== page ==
One of the other main factors college coaches look for is an athlete that plays multiple sports. Many top-tier college coaches have gone on record in support of multi-sport athletes, and the statistics easily explain why. These individuals develop more overall athleticism and a variety of skill sets, all while experiencing less burnout and reducing the risk of overuse injuries.
Living Word head coaches work together to make sure that those who want to participate in a variety of sports have every opportunity to do so, which is a difficult dynamic to find in the bigger classifications. With a school of our size, student-athletes are able to play multiple sports with ease.
Quality vs Quantity
Finally, we have the classic quality vs. quantity scenario, and standing in the way of facts is the belief that bigger always means better.
Most would agree that this is not the case in education, as a more personal environment along with smaller class sizes has been proven to lead to more student attention and academic growth than you would find in an overflowing classroom. The most important element in that situation, of course, is not the class size but rather the quality of the teacher.
Would it be any different in athletics? What matters more: the size of the school you play for or the quality of coaching you are getting on a daily basis?
A fair argument would be that the level of competition is what matters most. Much like a rigorous curriculum would be in the world of academics, a challenging schedule will bring a higher level of effort and execution out of an athlete.
While true, I would again counter that such effort and execution is only relevant to the recruitment discussion when it is fostered by quality coaching and character development. Additionally, playing for a bigger school does not guarantee that daily competition will be better. A smaller school size provides athletes with the opportunity to get on the field more often and earlier in their high school careers. Playing time and game action help develop players, and playing at a smaller school gives more opportunity to compete.
The neutralizer in this issue is the rise of the internet’s role in recruiting. Gone are the days of an athlete from a remote town or small school going under the radar. High school’s movement to online statistics and game film has made every player accessible.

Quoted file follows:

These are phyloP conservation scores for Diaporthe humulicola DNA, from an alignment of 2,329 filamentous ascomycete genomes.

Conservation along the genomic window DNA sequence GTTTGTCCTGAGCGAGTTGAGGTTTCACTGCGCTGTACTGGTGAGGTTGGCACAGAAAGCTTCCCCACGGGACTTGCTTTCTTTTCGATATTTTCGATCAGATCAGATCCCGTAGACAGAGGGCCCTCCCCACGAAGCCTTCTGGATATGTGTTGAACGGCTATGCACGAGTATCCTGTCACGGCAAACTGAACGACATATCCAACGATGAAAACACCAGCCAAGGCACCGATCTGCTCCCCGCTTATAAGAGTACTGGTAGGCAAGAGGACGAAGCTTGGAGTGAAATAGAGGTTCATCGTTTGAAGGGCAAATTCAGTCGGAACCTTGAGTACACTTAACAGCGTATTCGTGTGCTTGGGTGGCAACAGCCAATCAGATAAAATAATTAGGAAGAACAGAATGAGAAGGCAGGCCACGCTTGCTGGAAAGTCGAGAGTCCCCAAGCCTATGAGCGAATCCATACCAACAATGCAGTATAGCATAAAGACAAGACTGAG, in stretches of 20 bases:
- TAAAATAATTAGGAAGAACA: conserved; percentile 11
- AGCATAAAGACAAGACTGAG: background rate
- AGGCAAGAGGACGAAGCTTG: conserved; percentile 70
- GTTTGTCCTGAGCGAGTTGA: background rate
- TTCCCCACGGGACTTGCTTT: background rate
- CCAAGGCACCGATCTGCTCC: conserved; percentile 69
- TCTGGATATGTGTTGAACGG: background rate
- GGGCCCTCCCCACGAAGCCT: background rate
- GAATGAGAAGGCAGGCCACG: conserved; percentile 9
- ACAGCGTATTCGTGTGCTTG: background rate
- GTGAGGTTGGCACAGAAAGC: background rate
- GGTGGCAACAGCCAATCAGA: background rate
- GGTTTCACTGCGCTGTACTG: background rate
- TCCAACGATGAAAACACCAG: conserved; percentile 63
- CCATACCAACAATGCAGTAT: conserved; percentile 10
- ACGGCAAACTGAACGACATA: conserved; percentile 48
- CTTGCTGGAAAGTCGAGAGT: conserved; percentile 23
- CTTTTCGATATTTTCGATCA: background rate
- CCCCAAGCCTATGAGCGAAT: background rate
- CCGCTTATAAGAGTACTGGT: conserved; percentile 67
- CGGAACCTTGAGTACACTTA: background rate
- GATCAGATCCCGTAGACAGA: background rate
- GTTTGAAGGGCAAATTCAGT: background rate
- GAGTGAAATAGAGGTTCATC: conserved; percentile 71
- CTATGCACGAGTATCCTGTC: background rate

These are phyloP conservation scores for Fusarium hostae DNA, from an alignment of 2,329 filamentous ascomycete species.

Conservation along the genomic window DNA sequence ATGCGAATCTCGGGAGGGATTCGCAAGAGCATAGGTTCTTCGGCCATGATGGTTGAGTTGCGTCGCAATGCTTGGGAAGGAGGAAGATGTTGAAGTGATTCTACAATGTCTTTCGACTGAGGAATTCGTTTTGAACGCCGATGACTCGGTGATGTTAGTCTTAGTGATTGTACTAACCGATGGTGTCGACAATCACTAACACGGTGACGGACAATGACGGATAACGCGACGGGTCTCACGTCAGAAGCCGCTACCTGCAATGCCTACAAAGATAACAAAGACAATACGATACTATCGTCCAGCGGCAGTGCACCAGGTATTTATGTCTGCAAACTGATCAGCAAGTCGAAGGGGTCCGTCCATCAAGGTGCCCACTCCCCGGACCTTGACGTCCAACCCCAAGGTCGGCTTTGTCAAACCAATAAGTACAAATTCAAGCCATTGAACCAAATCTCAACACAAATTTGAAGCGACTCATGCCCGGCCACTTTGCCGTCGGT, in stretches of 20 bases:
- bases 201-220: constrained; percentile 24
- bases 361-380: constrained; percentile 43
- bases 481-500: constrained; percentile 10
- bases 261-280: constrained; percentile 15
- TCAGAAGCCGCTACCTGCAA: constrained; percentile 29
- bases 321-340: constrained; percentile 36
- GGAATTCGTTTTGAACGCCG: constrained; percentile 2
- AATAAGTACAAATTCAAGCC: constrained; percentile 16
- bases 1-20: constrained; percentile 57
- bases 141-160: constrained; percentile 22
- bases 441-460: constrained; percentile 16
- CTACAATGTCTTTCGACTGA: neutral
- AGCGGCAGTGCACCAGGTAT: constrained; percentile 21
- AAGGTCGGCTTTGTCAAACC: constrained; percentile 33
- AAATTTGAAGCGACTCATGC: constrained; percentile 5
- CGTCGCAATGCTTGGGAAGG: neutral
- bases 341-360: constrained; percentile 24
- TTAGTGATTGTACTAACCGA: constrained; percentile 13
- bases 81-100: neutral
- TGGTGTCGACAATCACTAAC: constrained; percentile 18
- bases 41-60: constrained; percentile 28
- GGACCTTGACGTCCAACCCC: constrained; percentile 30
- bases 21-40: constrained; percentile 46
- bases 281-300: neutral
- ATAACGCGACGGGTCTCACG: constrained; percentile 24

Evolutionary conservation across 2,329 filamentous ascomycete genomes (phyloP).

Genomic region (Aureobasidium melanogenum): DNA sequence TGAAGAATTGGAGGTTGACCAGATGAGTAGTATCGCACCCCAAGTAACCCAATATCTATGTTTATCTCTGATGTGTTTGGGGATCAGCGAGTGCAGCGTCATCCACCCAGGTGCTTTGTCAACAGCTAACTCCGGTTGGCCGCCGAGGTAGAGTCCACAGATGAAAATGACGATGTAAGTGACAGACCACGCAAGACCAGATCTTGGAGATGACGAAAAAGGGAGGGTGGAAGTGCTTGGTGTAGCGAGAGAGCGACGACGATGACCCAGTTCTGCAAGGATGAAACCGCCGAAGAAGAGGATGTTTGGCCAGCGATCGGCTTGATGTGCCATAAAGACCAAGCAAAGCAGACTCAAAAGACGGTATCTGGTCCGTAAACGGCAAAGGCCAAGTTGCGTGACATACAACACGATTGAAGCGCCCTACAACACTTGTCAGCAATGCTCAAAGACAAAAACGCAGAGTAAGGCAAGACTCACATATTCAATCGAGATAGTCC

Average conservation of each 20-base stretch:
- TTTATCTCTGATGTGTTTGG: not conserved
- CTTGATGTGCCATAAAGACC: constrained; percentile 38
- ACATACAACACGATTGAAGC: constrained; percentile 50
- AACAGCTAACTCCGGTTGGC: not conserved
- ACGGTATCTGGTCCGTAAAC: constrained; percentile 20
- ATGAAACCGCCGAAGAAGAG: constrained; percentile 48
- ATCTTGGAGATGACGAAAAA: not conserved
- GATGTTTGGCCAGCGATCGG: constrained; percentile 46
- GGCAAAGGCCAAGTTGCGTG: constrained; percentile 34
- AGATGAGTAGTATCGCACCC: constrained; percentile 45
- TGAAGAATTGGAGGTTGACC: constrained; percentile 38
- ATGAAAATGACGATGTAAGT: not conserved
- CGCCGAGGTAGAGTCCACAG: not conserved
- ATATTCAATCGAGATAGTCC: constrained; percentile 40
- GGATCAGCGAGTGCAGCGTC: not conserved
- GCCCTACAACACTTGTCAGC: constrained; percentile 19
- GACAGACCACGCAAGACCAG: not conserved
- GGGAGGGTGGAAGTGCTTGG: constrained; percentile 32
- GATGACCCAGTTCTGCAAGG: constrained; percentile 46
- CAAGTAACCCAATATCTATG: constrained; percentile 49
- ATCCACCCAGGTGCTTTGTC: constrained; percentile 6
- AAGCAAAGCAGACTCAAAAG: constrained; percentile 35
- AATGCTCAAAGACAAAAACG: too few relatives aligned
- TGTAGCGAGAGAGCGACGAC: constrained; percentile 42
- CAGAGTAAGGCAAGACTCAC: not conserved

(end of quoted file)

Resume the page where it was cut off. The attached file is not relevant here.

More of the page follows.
These days, rather than worrying about whether or not a college coach will ever come to your game for you to be seen, you can bring your game to them through easily created and shared reels. With the help of technology, the belief that you will only be seen by playing on the biggest stage is simply no longer true.
In the end, I believe the question at the heart of the big school vs. small school decision is simple: does a school’s classification influence an athlete’s character and work ethic? Obviously not, but coaching and culture certainly do.
And that is one of the many reasons I believe so strongly in Living Word and our athletic department. Not only do our programs excel in the areas of skill development and competition, not only do we promote and support multiple sport athletes, not only do we send our seniors off with college scholarships, but what separates the Living Word experience is the Christian character development of our student-athletes. We focus on the intangibles that can not only make the difference when being recruited, but more importantly, can make the difference in life after high school.
Living Word has consistently proven that classification does not determine recruitment, and I look forward to watching future T-Wolves continue to shatter that myth for years to come. I hope you will join us!